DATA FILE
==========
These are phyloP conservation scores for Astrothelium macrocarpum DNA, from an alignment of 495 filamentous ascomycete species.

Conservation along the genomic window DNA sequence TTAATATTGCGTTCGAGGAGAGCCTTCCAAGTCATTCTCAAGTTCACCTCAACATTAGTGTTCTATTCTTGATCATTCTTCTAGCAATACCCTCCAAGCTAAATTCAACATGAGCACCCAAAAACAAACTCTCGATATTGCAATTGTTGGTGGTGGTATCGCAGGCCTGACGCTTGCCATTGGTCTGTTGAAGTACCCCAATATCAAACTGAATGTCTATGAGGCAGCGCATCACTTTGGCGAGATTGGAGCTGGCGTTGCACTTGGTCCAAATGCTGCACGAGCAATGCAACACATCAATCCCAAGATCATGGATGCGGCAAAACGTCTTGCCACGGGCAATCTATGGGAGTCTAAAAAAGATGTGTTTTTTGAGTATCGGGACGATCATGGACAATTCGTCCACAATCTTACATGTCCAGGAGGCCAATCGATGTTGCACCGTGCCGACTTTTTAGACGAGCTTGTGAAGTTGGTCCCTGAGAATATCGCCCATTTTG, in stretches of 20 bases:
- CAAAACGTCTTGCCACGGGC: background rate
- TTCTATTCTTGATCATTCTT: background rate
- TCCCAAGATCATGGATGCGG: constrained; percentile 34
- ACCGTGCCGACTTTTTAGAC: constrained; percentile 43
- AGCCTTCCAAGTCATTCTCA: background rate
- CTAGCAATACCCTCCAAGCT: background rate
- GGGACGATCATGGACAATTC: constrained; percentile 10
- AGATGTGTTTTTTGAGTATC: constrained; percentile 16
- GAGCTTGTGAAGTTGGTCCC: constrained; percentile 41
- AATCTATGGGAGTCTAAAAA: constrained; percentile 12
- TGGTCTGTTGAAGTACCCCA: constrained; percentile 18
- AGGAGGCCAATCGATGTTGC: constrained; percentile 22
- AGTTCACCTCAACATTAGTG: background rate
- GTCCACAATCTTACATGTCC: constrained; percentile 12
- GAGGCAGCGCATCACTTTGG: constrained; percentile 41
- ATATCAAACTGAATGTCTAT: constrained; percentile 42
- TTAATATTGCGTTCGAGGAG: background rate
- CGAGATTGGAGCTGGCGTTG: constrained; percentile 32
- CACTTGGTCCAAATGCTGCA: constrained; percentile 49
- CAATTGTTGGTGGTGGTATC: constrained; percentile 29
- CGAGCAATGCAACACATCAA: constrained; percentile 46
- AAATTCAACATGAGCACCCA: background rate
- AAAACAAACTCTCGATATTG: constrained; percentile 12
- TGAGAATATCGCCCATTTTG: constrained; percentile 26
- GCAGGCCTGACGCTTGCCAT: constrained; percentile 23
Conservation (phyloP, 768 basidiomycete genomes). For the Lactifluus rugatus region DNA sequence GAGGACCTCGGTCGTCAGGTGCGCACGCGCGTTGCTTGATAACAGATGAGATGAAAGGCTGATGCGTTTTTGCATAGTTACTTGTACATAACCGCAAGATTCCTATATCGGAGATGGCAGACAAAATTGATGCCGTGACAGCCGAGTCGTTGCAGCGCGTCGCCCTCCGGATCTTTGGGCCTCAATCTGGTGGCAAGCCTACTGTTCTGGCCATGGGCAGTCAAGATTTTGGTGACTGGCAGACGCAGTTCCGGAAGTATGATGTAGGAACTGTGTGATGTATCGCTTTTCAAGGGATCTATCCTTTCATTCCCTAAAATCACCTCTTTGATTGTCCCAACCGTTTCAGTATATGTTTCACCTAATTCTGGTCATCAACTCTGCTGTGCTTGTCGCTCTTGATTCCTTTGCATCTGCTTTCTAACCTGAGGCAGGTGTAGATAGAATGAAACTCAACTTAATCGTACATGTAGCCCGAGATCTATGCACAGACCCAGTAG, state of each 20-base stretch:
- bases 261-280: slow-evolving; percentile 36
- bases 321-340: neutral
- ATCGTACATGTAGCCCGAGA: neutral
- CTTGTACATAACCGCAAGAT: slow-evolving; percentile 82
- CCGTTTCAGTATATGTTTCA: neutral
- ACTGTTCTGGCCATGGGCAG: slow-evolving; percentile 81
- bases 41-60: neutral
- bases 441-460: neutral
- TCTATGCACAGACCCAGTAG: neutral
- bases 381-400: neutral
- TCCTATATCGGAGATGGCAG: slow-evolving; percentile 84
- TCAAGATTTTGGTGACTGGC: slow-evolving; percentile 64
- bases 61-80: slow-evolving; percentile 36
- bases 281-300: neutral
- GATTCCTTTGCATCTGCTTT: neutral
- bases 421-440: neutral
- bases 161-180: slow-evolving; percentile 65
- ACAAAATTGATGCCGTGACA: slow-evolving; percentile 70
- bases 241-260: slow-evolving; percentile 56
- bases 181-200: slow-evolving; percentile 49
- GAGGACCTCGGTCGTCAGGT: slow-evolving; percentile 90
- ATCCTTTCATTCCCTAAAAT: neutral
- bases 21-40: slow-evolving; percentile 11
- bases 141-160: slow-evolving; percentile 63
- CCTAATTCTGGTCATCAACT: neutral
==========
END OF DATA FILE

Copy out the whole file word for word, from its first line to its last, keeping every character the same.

These are phyloP conservation scores for Astrothelium macrocarpum DNA, from an alignment of 495 filamentous ascomycete species.

Conservation along the genomic window DNA sequence TTAATATTGCGTTCGAGGAGAGCCTTCCAAGTCATTCTCAAGTTCACCTCAACATTAGTGTTCTATTCTTGATCATTCTTCTAGCAATACCCTCCAAGCTAAATTCAACATGAGCACCCAAAAACAAACTCTCGATATTGCAATTGTTGGTGGTGGTATCGCAGGCCTGACGCTTGCCATTGGTCTGTTGAAGTACCCCAATATCAAACTGAATGTCTATGAGGCAGCGCATCACTTTGGCGAGATTGGAGCTGGCGTTGCACTTGGTCCAAATGCTGCACGAGCAATGCAACACATCAATCCCAAGATCATGGATGCGGCAAAACGTCTTGCCACGGGCAATCTATGGGAGTCTAAAAAAGATGTGTTTTTTGAGTATCGGGACGATCATGGACAATTCGTCCACAATCTTACATGTCCAGGAGGCCAATCGATGTTGCACCGTGCCGACTTTTTAGACGAGCTTGTGAAGTTGGTCCCTGAGAATATCGCCCATTTTG, in stretches of 20 bases:
- CAAAACGTCTTGCCACGGGC: background rate
- TTCTATTCTTGATCATTCTT: background rate
- TCCCAAGATCATGGATGCGG: constrained; percentile 34
- ACCGTGCCGACTTTTTAGAC: constrained; percentile 43
- AGCCTTCCAAGTCATTCTCA: background rate
- CTAGCAATACCCTCCAAGCT: background rate
- GGGACGATCATGGACAATTC: constrained; percentile 10
- AGATGTGTTTTTTGAGTATC: constrained; percentile 16
- GAGCTTGTGAAGTTGGTCCC: constrained; percentile 41
- AATCTATGGGAGTCTAAAAA: constrained; percentile 12
- TGGTCTGTTGAAGTACCCCA: constrained; percentile 18
- AGGAGGCCAATCGATGTTGC: constrained; percentile 22
- AGTTCACCTCAACATTAGTG: background rate
- GTCCACAATCTTACATGTCC: constrained; percentile 12
- GAGGCAGCGCATCACTTTGG: constrained; percentile 41
- ATATCAAACTGAATGTCTAT: constrained; percentile 42
- TTAATATTGCGTTCGAGGAG: background rate
- CGAGATTGGAGCTGGCGTTG: constrained; percentile 32
- CACTTGGTCCAAATGCTGCA: constrained; percentile 49
- CAATTGTTGGTGGTGGTATC: constrained; percentile 29
- CGAGCAATGCAACACATCAA: constrained; percentile 46
- AAATTCAACATGAGCACCCA: background rate
- AAAACAAACTCTCGATATTG: constrained; percentile 12
- TGAGAATATCGCCCATTTTG: constrained; percentile 26
- GCAGGCCTGACGCTTGCCAT: constrained; percentile 23
Conservation (phyloP, 768 basidiomycete genomes). For the Lactifluus rugatus region DNA sequence GAGGACCTCGGTCGTCAGGTGCGCACGCGCGTTGCTTGATAACAGATGAGATGAAAGGCTGATGCGTTTTTGCATAGTTACTTGTACATAACCGCAAGATTCCTATATCGGAGATGGCAGACAAAATTGATGCCGTGACAGCCGAGTCGTTGCAGCGCGTCGCCCTCCGGATCTTTGGGCCTCAATCTGGTGGCAAGCCTACTGTTCTGGCCATGGGCAGTCAAGATTTTGGTGACTGGCAGACGCAGTTCCGGAAGTATGATGTAGGAACTGTGTGATGTATCGCTTTTCAAGGGATCTATCCTTTCATTCCCTAAAATCACCTCTTTGATTGTCCCAACCGTTTCAGTATATGTTTCACCTAATTCTGGTCATCAACTCTGCTGTGCTTGTCGCTCTTGATTCCTTTGCATCTGCTTTCTAACCTGAGGCAGGTGTAGATAGAATGAAACTCAACTTAATCGTACATGTAGCCCGAGATCTATGCACAGACCCAGTAG, state of each 20-base stretch:
- bases 261-280: slow-evolving; percentile 36
- bases 321-340: neutral
- ATCGTACATGTAGCCCGAGA: neutral
- CTTGTACATAACCGCAAGAT: slow-evolving; percentile 82
- CCGTTTCAGTATATGTTTCA: neutral
- ACTGTTCTGGCCATGGGCAG: slow-evolving; percentile 81
- bases 41-60: neutral
- bases 441-460: neutral
- TCTATGCACAGACCCAGTAG: neutral
- bases 381-400: neutral
- TCCTATATCGGAGATGGCAG: slow-evolving; percentile 84
- TCAAGATTTTGGTGACTGGC: slow-evolving; percentile 64
- bases 61-80: slow-evolving; percentile 36
- bases 281-300: neutral
- GATTCCTTTGCATCTGCTTT: neutral
- bases 421-440: neutral
- bases 161-180: slow-evolving; percentile 65
- ACAAAATTGATGCCGTGACA: slow-evolving; percentile 70
- bases 241-260: slow-evolving; percentile 56
- bases 181-200: slow-evolving; percentile 49
- GAGGACCTCGGTCGTCAGGT: slow-evolving; percentile 90
- ATCCTTTCATTCCCTAAAAT: neutral
- bases 21-40: slow-evolving; percentile 11
- bases 141-160: slow-evolving; percentile 63
- CCTAATTCTGGTCATCAACT: neutral